Unions are granted broad rights under the Trade Unions Act, though restrictions include a ban on government employees joining unions. Union members are prohibited from voting on collective agreements negotiated by union representatives and employers. Strikes must be approved by a majority of members, as opposed to the internationally accepted standard of at least 50 percent of the members who vote. In practice, many restrictions are not applied. Nearly all unions are affiliated with the National Trade Union Congress, which is openly allied with the PAP. Workers in essential services are required to give 14 days’ notice to an employer before striking.


F. Rule of Law: 7 / 16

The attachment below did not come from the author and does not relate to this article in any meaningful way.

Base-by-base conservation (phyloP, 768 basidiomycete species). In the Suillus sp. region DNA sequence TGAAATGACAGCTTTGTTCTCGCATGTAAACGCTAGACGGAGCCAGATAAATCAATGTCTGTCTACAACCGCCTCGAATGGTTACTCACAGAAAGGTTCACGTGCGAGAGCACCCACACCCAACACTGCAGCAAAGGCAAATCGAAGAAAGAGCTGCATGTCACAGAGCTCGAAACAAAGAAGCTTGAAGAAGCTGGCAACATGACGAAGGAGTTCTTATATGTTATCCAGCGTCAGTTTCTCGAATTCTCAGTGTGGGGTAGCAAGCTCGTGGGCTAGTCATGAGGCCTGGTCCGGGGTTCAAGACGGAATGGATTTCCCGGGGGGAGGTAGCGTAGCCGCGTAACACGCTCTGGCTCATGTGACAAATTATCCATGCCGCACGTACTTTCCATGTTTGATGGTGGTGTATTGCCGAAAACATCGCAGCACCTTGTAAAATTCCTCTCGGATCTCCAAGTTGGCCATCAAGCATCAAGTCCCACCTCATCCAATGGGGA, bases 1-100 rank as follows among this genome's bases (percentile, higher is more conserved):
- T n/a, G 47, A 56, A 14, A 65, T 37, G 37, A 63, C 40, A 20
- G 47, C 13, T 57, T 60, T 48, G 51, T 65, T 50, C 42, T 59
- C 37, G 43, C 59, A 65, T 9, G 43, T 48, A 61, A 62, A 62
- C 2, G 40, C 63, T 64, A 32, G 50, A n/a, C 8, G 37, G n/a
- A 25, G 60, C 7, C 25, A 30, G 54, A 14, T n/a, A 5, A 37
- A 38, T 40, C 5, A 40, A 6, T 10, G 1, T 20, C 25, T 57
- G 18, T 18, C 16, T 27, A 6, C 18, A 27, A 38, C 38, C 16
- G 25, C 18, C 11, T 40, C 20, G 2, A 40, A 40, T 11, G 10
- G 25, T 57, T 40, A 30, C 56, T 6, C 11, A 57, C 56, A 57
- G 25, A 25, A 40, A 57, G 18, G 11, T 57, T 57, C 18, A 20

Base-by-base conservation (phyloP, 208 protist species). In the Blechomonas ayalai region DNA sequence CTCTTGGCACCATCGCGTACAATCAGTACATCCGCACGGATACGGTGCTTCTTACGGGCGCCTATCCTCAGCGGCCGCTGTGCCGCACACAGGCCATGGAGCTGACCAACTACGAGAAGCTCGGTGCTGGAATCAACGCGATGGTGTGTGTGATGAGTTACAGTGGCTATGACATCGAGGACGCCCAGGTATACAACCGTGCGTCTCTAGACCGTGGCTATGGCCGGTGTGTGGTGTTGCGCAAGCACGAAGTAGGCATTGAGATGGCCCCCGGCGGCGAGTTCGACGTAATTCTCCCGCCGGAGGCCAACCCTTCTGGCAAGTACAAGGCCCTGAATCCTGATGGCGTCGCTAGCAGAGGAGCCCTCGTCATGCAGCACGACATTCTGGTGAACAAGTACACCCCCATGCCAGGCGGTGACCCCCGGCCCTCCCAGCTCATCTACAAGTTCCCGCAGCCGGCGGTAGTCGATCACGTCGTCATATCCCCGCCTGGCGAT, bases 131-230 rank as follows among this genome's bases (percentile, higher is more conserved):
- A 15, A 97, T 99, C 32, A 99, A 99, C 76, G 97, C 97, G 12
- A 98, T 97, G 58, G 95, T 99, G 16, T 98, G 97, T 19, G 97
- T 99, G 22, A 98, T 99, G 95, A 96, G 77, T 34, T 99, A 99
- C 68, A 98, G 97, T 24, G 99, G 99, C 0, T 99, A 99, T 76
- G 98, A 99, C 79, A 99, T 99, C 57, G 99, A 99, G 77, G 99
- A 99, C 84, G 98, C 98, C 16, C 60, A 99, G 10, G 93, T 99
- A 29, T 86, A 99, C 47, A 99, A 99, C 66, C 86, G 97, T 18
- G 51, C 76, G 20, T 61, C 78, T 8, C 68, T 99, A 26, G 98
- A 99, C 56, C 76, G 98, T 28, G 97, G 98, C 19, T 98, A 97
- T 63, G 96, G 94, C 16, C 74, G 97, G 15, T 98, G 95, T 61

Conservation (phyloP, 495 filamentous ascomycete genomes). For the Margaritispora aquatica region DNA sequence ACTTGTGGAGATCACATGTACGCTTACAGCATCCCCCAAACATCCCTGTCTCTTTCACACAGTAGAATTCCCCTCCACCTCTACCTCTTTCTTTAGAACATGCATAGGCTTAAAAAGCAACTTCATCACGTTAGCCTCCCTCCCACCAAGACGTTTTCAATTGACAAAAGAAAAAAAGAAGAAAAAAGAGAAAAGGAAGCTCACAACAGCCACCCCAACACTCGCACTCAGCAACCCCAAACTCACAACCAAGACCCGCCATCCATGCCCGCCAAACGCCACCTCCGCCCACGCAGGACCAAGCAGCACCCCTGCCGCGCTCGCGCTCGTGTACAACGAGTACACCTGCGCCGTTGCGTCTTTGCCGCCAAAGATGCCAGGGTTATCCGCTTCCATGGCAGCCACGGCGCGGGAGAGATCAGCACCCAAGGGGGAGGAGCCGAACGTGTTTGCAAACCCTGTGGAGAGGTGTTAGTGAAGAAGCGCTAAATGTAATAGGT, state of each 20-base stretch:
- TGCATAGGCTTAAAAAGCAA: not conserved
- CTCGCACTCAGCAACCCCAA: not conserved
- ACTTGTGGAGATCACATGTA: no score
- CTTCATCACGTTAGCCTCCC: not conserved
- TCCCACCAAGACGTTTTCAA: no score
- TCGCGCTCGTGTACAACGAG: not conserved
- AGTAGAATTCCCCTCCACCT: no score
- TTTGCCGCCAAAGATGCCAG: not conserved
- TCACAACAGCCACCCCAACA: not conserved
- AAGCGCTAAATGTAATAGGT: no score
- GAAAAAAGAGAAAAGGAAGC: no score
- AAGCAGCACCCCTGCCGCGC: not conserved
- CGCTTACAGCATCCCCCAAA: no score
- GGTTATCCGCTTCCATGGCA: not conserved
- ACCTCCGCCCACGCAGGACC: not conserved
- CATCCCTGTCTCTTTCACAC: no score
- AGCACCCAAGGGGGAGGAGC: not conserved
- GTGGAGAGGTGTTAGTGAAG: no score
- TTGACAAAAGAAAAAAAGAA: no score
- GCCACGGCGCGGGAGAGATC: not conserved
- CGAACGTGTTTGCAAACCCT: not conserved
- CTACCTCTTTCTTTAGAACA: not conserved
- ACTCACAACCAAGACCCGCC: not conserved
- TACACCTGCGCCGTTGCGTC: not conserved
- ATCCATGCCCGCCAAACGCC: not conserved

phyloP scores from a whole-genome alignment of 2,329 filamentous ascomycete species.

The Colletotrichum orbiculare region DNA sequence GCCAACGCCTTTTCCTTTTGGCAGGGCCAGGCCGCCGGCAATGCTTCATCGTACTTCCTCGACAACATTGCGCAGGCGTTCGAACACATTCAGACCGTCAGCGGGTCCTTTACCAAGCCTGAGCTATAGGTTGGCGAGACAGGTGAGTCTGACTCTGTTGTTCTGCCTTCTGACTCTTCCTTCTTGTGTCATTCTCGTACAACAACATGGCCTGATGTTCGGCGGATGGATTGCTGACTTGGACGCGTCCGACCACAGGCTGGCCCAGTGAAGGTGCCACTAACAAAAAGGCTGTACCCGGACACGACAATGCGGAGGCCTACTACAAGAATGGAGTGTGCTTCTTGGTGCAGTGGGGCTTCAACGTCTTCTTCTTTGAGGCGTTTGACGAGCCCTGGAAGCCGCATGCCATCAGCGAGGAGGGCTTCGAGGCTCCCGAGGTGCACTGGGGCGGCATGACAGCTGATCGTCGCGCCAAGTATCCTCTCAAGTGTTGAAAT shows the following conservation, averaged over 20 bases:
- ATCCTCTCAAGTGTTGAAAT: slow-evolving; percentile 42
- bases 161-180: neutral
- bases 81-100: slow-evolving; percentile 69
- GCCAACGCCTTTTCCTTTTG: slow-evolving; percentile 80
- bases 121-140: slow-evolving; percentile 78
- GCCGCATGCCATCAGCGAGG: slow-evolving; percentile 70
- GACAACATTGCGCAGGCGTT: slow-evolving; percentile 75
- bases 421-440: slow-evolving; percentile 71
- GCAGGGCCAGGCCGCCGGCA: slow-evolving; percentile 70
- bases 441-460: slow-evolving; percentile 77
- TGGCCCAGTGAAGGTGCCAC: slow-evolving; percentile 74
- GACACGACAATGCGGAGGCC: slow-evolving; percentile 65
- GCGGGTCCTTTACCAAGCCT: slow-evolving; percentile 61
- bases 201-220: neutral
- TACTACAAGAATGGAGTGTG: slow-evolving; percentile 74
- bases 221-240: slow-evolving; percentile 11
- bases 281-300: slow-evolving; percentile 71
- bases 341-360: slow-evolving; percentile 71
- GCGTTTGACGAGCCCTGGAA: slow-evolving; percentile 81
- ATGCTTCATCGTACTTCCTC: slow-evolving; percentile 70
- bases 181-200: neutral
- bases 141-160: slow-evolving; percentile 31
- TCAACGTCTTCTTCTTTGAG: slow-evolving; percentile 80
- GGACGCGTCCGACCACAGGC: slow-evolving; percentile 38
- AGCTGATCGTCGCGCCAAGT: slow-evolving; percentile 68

The government’s overwhelming success in court cases raises questions about judicial independence, particularly because lawsuits against opposition politicians and parties often drive them into bankruptcy. It is unclear whether the government pressures judges or simply appoints those who share its conservative philosophies. Defendants in criminal cases enjoy most due process rights. Prisons generally meet international standards.